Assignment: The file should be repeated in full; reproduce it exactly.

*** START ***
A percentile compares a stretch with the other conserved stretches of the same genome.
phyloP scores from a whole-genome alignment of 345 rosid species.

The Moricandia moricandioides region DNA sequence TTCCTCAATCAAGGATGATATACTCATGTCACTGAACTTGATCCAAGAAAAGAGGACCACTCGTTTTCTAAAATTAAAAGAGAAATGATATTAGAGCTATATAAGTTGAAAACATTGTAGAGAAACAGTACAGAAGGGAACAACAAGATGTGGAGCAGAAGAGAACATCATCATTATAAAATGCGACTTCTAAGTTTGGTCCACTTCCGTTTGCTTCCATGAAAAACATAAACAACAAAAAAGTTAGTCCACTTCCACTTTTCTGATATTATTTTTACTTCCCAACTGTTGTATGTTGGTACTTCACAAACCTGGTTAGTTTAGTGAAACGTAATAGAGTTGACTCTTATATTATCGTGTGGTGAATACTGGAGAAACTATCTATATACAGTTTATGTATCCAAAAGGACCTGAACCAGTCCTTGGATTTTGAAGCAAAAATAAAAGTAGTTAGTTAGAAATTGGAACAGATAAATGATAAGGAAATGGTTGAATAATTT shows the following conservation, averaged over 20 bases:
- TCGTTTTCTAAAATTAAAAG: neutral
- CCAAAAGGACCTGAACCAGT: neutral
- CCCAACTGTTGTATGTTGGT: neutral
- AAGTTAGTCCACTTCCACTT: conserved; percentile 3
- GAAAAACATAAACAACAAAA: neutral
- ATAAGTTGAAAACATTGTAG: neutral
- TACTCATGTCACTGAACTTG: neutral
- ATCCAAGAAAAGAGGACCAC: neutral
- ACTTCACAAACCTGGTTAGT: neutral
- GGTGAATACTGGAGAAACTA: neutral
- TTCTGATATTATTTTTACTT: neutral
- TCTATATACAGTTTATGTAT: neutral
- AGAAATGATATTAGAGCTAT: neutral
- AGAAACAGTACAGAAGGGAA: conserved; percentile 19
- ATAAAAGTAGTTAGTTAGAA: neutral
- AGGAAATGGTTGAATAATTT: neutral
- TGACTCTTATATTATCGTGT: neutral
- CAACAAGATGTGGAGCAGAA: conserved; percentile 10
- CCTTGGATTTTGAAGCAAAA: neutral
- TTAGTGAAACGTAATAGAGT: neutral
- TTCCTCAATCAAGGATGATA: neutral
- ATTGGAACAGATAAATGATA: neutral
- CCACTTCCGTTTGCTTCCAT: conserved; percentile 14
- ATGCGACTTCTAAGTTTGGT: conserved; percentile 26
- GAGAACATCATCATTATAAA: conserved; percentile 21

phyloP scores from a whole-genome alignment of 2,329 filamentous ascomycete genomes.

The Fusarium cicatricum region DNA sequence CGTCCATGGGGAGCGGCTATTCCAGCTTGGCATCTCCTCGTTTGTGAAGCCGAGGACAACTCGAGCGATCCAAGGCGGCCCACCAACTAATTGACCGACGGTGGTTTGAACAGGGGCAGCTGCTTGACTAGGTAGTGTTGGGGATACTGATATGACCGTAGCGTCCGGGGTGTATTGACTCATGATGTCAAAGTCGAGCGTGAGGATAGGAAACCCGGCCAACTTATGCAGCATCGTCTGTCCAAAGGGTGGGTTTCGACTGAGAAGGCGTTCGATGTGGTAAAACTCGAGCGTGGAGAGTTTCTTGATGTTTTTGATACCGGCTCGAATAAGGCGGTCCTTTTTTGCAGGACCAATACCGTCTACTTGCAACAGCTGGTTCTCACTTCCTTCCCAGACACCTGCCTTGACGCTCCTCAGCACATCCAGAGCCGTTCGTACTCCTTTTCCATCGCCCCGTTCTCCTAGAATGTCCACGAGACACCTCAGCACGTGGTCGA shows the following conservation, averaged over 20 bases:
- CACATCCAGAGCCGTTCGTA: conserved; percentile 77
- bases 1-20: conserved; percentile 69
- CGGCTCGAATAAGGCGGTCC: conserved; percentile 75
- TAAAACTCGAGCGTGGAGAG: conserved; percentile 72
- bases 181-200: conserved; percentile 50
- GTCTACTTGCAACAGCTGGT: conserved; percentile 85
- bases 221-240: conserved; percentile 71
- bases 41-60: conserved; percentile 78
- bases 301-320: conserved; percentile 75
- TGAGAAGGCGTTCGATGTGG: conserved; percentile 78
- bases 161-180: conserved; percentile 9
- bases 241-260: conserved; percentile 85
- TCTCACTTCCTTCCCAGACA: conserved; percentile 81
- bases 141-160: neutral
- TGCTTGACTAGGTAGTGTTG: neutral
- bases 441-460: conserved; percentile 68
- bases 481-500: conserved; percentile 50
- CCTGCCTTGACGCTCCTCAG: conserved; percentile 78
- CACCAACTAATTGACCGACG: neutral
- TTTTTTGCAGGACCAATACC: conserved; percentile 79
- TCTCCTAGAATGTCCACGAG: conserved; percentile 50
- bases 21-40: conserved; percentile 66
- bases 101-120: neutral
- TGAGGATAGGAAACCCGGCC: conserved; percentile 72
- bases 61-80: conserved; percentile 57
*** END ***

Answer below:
A percentile compares a stretch with the other conserved stretches of the same genome.
phyloP scores from a whole-genome alignment of 345 rosid species.

The Moricandia moricandioides region DNA sequence TTCCTCAATCAAGGATGATATACTCATGTCACTGAACTTGATCCAAGAAAAGAGGACCACTCGTTTTCTAAAATTAAAAGAGAAATGATATTAGAGCTATATAAGTTGAAAACATTGTAGAGAAACAGTACAGAAGGGAACAACAAGATGTGGAGCAGAAGAGAACATCATCATTATAAAATGCGACTTCTAAGTTTGGTCCACTTCCGTTTGCTTCCATGAAAAACATAAACAACAAAAAAGTTAGTCCACTTCCACTTTTCTGATATTATTTTTACTTCCCAACTGTTGTATGTTGGTACTTCACAAACCTGGTTAGTTTAGTGAAACGTAATAGAGTTGACTCTTATATTATCGTGTGGTGAATACTGGAGAAACTATCTATATACAGTTTATGTATCCAAAAGGACCTGAACCAGTCCTTGGATTTTGAAGCAAAAATAAAAGTAGTTAGTTAGAAATTGGAACAGATAAATGATAAGGAAATGGTTGAATAATTT shows the following conservation, averaged over 20 bases:
- TCGTTTTCTAAAATTAAAAG: neutral
- CCAAAAGGACCTGAACCAGT: neutral
- CCCAACTGTTGTATGTTGGT: neutral
- AAGTTAGTCCACTTCCACTT: conserved; percentile 3
- GAAAAACATAAACAACAAAA: neutral
- ATAAGTTGAAAACATTGTAG: neutral
- TACTCATGTCACTGAACTTG: neutral
- ATCCAAGAAAAGAGGACCAC: neutral
- ACTTCACAAACCTGGTTAGT: neutral
- GGTGAATACTGGAGAAACTA: neutral
- TTCTGATATTATTTTTACTT: neutral
- TCTATATACAGTTTATGTAT: neutral
- AGAAATGATATTAGAGCTAT: neutral
- AGAAACAGTACAGAAGGGAA: conserved; percentile 19
- ATAAAAGTAGTTAGTTAGAA: neutral
- AGGAAATGGTTGAATAATTT: neutral
- TGACTCTTATATTATCGTGT: neutral
- CAACAAGATGTGGAGCAGAA: conserved; percentile 10
- CCTTGGATTTTGAAGCAAAA: neutral
- TTAGTGAAACGTAATAGAGT: neutral
- TTCCTCAATCAAGGATGATA: neutral
- ATTGGAACAGATAAATGATA: neutral
- CCACTTCCGTTTGCTTCCAT: conserved; percentile 14
- ATGCGACTTCTAAGTTTGGT: conserved; percentile 26
- GAGAACATCATCATTATAAA: conserved; percentile 21

phyloP scores from a whole-genome alignment of 2,329 filamentous ascomycete genomes.

The Fusarium cicatricum region DNA sequence CGTCCATGGGGAGCGGCTATTCCAGCTTGGCATCTCCTCGTTTGTGAAGCCGAGGACAACTCGAGCGATCCAAGGCGGCCCACCAACTAATTGACCGACGGTGGTTTGAACAGGGGCAGCTGCTTGACTAGGTAGTGTTGGGGATACTGATATGACCGTAGCGTCCGGGGTGTATTGACTCATGATGTCAAAGTCGAGCGTGAGGATAGGAAACCCGGCCAACTTATGCAGCATCGTCTGTCCAAAGGGTGGGTTTCGACTGAGAAGGCGTTCGATGTGGTAAAACTCGAGCGTGGAGAGTTTCTTGATGTTTTTGATACCGGCTCGAATAAGGCGGTCCTTTTTTGCAGGACCAATACCGTCTACTTGCAACAGCTGGTTCTCACTTCCTTCCCAGACACCTGCCTTGACGCTCCTCAGCACATCCAGAGCCGTTCGTACTCCTTTTCCATCGCCCCGTTCTCCTAGAATGTCCACGAGACACCTCAGCACGTGGTCGA shows the following conservation, averaged over 20 bases:
- CACATCCAGAGCCGTTCGTA: conserved; percentile 77
- bases 1-20: conserved; percentile 69
- CGGCTCGAATAAGGCGGTCC: conserved; percentile 75
- TAAAACTCGAGCGTGGAGAG: conserved; percentile 72
- bases 181-200: conserved; percentile 50
- GTCTACTTGCAACAGCTGGT: conserved; percentile 85
- bases 221-240: conserved; percentile 71
- bases 41-60: conserved; percentile 78
- bases 301-320: conserved; percentile 75
- TGAGAAGGCGTTCGATGTGG: conserved; percentile 78
- bases 161-180: conserved; percentile 9
- bases 241-260: conserved; percentile 85
- TCTCACTTCCTTCCCAGACA: conserved; percentile 81
- bases 141-160: neutral
- TGCTTGACTAGGTAGTGTTG: neutral
- bases 441-460: conserved; percentile 68
- bases 481-500: conserved; percentile 50
- CCTGCCTTGACGCTCCTCAG: conserved; percentile 78
- CACCAACTAATTGACCGACG: neutral
- TTTTTTGCAGGACCAATACC: conserved; percentile 79
- TCTCCTAGAATGTCCACGAG: conserved; percentile 50
- bases 21-40: conserved; percentile 66
- bases 101-120: neutral
- TGAGGATAGGAAACCCGGCC: conserved; percentile 72
- bases 61-80: conserved; percentile 57